When it comes to prayer He’s either answering the way you hoped, or changing your heart through the Spirit’s intercession to bring your prayer into harmony with His will. You say, ‘But I don’t see anything happening.’ When you plant a seed, you don’t come back the next day expecting green shoots and leaves. Does that mean nothing’s happening? No, a host of necessary processes are taking place below the ground where you can’t see them. Don’t make the mistake of thinking because you don’t see the evidence that nothing’s happening. It’s just not harvest time yet. One way in which God is making us more like Jesus is by helping us to pray the way Jesus prayed, ‘Not My will, but Thine, be done.’ (Luke 22:42 KJV) That means when your prayer lines up with His will, He’s already working on it even though you can’t see it. And if your prayer isn’t in accordance with His will, He’s working to change your request by changing you.
Unanswered prayer can be as big a blessing as answered prayer, when it keeps us from violating God’s will. And what is God’s will? To make you more like Jesus!
‘Let us stop passing judgment on one another.’ Romans 14:13 NIV
You can work alongside and pray for someone who’s having an extramarital affair, without having one yourself. Remember, you were a sinner before you were saved by the grace of God, so act with humility and don’t fall into the trap of self-righteousness. As Merv Rosell says, ‘When God forgives, He consigns the offence to everlasting forgetfulness,’ so show grace when you encounter somebody whose lifestyle makes you uncomfortable. Learn as much as possible about them, and allow your interactions to dispel any preconceptions and prejudices. See them as hurting individuals loved by God—people who need the same grace you received.
When you love the unlovely, you’re just doing what God did for you. Just because somebody’s ‘different’, doesn’t mean you should dismiss them or consider them inferior. You don’t want to be judged or demeaned because of your colour, culture or countenance, so don’t do it to others! Because the Bible is clear about not emulating others in their sinful practices, we can be tempted to think we’re better than they are. That’s the sin of pride!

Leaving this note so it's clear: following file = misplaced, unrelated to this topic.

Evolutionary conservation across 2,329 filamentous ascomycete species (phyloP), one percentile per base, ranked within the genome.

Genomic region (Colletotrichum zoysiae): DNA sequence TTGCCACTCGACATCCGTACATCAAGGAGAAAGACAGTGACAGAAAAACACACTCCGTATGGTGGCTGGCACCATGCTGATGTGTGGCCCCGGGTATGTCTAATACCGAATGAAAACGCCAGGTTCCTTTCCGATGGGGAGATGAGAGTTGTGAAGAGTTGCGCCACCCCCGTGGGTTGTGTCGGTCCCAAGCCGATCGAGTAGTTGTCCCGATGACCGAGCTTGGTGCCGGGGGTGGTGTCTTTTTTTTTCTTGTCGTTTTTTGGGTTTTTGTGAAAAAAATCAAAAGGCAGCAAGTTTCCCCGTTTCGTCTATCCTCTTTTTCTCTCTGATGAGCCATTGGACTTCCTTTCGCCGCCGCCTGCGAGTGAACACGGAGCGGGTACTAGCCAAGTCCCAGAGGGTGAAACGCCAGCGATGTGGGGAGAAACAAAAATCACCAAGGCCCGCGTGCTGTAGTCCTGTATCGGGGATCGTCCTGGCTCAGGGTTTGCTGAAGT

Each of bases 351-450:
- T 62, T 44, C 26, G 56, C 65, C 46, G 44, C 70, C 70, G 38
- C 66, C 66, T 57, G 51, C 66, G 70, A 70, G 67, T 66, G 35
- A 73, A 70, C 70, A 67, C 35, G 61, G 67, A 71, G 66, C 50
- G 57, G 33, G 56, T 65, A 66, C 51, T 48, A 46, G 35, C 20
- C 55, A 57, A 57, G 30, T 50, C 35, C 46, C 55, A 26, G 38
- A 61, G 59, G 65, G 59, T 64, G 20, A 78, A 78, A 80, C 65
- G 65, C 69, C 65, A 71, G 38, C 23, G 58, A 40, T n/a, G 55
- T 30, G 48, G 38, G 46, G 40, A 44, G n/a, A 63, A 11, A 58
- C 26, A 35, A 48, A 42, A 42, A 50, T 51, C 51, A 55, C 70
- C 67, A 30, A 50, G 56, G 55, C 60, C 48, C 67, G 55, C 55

Sometimes we think if we love and accept certain people, we’re condoning their sin. No, the truth lies in remaining respectful, and accepting others the way Jesus did. Whether it was racial differences (Samaritans), lifestyle differences (the five-times-divorced woman at the well), or class differences (Nicodemus), Jesus loved and accepted people as they were, while inspiring them to a higher standard.
‘Do not let sin control the way you live.’ Romans 6:12 NLT
When someone says, ‘I can’t help myself; it’s just the way I am,’ they are right, but only partially right! Researchers identified more than a hundred identical twins who had been separated at birth. They were raised in various cultures, religions and locations. By comparing their similarities and their differences it became clear that as much as 70 percent of their personality… was inherited. Their DNA determined such qualities as creativity, wisdom, loving-kindness, vigour, longevity, intelligence, and even the joy of living. Consider the ‘Jim twins’ who were separated until they were 39 years old. Both married women named Linda, owned dogs named Toy, suffered from migraine headaches, had wood-working shops in their garages, drove Chevys and served as sheriff’s deputies. Their personalities and attitudes were virtual carbon copies.
What do these findings mean? Are we puppets on a string, playing out a predetermined course without free will or personal choices? Not at all. Unlike animals, we’re capable of rational thought and independent action. We don’t have to act on every sexual urge, for example, despite our genetic underpinnings. Heredity may nudge us in a particular direction, but our impulses can be brought under control. This is where the new birth comes in. God gives you a new nature, and the power to overcome your old one.
Paul addresses it: ‘Do not let sin control the way you live, do not give in to sinful desires. Do not let any part of your body become an instrument of evil to serve sin. Instead, give yourselves completely to God, for you were dead, but now you have new life.’ (Romans 6:12–13 NLT)
‘…and especially [be a blessing]…’ Galatians 6:10 AMP
When someone hurts you, you have three options: (1) hurt them back; (2) avoid them altogether; (3) pray for them and look for ways to bless them (see Matthew 5:44–45). Paul says: ‘So then, while we [as individual believers] have the opportunity, let us do good to all people [not only being helpful, but also doing that which promotes their spiritual well-being], and especially [be a blessing]…’ (Galatians 6:10 AMP)
We’re so caught up with how others treat us that we’ve little or no concern about how we treat them. We’re afraid of being taken advantage of, especially if our past experience with someone has been painful. Not only do fear and dread make us supersensitive to everything they say and do, we may misinterpret their motives and see them in a negative light. Without question, it’s difficult not to be concerned that others will treat you badly if they already have a proven track record. That’s why it’s so important not to think about it at all (see Philippians 3:13 and Isaiah 43:18). Does this mean the person won’t have to account for how they treated you? No. The Bible says, ‘Each of us will give an account of himself to God. Therefore let us stop passing judgment on one another.’ (Romans 14:12–13 NIV)